Xerosis: Symptoms, Causes and Treatment Tips

It’s like dry skin but worse--and it can leave your skin rough and cracked. It’s xerosis. In fact, untreated xerosis can put you at risk for a bacterial infection. One of the first signs of xerosis is a scaly pattern of dry skin on your arms or legs. By figuring out what is causing your abnormally dry skin and by adding intense moisturizers to your skincare routine, you can heal xerosis and bring your skin back to life.


What is Xerosis?

Xerosis cutis (pronounced zi-roh-sis kyoo-tis) is the medical term for abnormally dry skin. A less severe form of xerosis is xeroderma or normal dry skin. While xerosis is often a temporary condition that leaves the skin looking scaly, it can also cause discomfort, itchiness, and inflammation. If left untreated, this condition can cause breaks or cracks in the skin and lead to bacterial infection.

Signs of Xerosis

If your skin feels tight, uncomfortable, or itchy, you may be suffering from xerosis. Common symptoms of xerosis include:

  • Abnormally dry, itchy, scaly skin, especially on the arms and legs
  • Skin that feels extremely tight
  • Moderate flaky skin
  • Red or pink irritated skin
  • Fine cracks on the skin
 If your symptoms are more severe than the telltale signs of xerosis, you may have severely dry skin.

Xerosis Causes

Xerosis is caused by lack of moisture in the skin, which may be the result of aging or an underlying condition or disease. The elderly and those with diabetes have a higher risk of developing xerosis cutis. Dr. Simone McKitty, Board-Certified Dermatologist at McKitty Dermatology, tells us that “skin conditions such as atopic dermatitis, keratosis pilaris, ichthyosis, and psoriasis also cause dry skin and if left untreated, these conditions can worsen and lead to bleeding and cracking.” Additional causes of xerosis may include:


  • Certain medications, like diuretics (water pills)
  • Exposure to cold, dry air
  • Taking excessively hot baths or showers
  • Over-cleansing the skin
  • Extended sun exposure
  • Using products that contain ingredients that dry out the skin, such as sodium lauryl sulfate and alcohol
If left untreated, xerosis can lead to more severe skin conditions like a fungal or bacterial infection. Red, sore patches on your skin may be an early sign of infection.

Treatments for Xerosis

Xerosis is often painful, irritating, and can damage your skin in the long run. Treating xerosis is vital for keeping your skin healthy and increasing its ability to protect you from infection and disease. Treating xerosis is similar to how you get rid of dry skin and is possible with the help of the right products and skincare routine. Your skin is your largest organ so let’s learn some tips for keeping it healthy and xerosis-free!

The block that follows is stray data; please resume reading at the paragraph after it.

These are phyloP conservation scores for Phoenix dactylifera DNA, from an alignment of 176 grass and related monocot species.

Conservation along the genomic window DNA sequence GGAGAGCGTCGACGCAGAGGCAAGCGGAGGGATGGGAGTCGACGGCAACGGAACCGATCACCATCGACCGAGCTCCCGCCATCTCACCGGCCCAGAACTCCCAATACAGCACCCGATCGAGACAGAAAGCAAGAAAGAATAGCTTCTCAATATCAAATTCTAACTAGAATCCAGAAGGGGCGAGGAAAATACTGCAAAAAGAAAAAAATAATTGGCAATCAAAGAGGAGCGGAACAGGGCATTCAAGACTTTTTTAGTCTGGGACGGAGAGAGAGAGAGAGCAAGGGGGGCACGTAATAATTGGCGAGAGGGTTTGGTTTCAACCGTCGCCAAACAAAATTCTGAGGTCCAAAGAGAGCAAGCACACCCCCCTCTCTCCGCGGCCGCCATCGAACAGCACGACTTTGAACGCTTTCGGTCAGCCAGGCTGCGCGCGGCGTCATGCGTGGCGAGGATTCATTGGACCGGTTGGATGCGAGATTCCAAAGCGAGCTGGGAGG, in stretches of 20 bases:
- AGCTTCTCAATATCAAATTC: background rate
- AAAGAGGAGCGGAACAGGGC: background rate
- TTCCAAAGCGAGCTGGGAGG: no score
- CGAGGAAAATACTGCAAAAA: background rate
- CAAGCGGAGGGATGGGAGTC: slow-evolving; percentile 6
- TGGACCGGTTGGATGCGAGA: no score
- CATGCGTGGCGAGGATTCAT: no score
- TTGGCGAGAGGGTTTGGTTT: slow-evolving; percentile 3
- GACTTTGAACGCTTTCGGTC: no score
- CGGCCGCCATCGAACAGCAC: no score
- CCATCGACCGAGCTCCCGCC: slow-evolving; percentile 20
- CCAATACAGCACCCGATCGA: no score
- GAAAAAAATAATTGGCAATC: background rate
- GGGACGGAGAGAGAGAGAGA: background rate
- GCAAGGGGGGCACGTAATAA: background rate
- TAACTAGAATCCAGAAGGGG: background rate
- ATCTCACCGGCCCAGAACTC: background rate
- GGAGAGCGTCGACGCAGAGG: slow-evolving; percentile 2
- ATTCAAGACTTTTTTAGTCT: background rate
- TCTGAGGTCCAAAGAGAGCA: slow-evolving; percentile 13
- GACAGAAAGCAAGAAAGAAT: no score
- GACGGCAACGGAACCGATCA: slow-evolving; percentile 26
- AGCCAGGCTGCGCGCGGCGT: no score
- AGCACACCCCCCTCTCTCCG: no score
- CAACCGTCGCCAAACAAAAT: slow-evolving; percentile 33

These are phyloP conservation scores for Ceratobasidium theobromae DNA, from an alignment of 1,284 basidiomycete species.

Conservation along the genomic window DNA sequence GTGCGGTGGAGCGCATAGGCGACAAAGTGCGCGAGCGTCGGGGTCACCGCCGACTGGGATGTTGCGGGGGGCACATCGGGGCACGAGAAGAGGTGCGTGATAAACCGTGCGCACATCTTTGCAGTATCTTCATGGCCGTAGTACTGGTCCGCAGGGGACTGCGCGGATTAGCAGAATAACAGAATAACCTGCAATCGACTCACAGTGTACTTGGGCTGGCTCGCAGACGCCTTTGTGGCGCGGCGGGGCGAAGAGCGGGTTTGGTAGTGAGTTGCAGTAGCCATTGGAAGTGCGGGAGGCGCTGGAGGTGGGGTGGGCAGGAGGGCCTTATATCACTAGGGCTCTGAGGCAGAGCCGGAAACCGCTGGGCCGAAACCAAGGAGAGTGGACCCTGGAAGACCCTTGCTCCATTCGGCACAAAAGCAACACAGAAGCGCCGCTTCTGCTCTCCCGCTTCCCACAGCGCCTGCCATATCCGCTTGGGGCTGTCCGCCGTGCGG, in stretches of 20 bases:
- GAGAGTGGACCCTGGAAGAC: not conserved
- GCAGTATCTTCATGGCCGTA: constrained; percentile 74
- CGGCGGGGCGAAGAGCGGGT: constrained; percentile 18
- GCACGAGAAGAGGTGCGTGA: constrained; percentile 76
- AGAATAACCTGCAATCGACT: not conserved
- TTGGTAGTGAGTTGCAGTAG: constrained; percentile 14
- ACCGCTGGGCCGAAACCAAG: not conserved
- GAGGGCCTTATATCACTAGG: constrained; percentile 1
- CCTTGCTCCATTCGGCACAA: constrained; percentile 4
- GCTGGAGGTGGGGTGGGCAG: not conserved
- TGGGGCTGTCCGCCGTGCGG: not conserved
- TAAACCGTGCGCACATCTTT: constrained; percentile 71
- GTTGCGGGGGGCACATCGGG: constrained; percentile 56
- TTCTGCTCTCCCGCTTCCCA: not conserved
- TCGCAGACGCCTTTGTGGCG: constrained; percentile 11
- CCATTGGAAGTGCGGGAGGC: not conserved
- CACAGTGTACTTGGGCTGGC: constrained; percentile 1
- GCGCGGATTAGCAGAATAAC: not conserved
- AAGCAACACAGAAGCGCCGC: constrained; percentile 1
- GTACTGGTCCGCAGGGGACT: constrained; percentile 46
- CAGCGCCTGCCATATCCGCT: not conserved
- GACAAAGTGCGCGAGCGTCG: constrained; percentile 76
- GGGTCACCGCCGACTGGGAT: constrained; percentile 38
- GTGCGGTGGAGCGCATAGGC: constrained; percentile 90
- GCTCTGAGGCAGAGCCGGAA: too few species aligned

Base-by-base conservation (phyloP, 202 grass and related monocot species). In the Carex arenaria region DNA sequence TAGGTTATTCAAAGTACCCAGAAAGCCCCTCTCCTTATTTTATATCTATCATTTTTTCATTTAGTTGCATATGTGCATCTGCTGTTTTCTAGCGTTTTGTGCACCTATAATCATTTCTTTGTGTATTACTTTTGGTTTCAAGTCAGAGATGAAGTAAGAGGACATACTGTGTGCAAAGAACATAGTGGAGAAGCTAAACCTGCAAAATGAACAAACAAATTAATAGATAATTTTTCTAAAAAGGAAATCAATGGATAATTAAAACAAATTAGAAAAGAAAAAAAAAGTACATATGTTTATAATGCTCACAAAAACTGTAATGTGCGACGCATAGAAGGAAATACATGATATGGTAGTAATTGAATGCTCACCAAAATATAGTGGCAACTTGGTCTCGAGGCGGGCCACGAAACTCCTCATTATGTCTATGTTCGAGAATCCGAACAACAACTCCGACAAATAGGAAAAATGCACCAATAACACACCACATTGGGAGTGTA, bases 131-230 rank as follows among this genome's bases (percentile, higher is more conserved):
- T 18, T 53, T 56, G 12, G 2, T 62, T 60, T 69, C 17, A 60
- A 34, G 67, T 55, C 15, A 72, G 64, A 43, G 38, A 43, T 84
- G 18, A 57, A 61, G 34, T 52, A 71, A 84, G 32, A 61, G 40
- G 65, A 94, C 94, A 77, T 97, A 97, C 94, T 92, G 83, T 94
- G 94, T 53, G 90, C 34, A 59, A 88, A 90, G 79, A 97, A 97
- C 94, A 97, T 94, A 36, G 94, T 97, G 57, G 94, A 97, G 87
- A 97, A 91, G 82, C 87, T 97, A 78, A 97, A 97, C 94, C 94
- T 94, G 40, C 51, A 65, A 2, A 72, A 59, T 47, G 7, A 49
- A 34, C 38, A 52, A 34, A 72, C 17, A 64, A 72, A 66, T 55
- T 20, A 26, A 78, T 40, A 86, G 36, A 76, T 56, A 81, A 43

1. Eliminate Ingredients That Dry Out Skin
The first thing you should do to combat xerosis is to take a look at your current products. If any of your existing products contain the ingredients sodium lauryl sulfate, triclosan, lye, alcohol, retinoid, and alpha-hydroxy acid or added fragrance, they might be contributing to your dry skin.


2. Try Natural Solutions for Dry Skin
“Sunflower seed oil and coconut oil are two natural ways to improve hydration when they are used as a moisturizer,” says Dr. McKitty. “Oatmeal is another natural ingredient that can be used to help treat dry skin. Adding powdered oatmeal to a bath or using creams that contain oatmeal may help to relieve moderately dry skin.” Applying honey to your skin is also a great natural option for dry skin. A recent study found that honey is one of the most effective natural moisturizers, so it is an excellent solution for dry, itchy skin.

3. Moisturize Daily
For ultimate skin hydration be sure to apply moisturizer immediately after every shower, when your skin is clean and your pores are open. A great option for after-shower hydration is to use an in shower lotion. For severe cases of xerosis, apply an ultra healing lotion or cream in the evening before bed to help accelerate skin’s healing.. Once the condition of the skin improves you should be able to go down to one application of a moisturizer a day. Dr. McKitty told us that “The best way to prevent xerosis is with regular use of a good therapeutic moisturizer that contains a humectant such as glycerin or urea.”

4. Use a Gentle Cleanser
Avoid harsh, alcohol-based cleansers that remove your skin’s natural oils. Instead, look for mild, fragrance-free cleansers containing propylene and glycerin.

5. Exfoliate Gently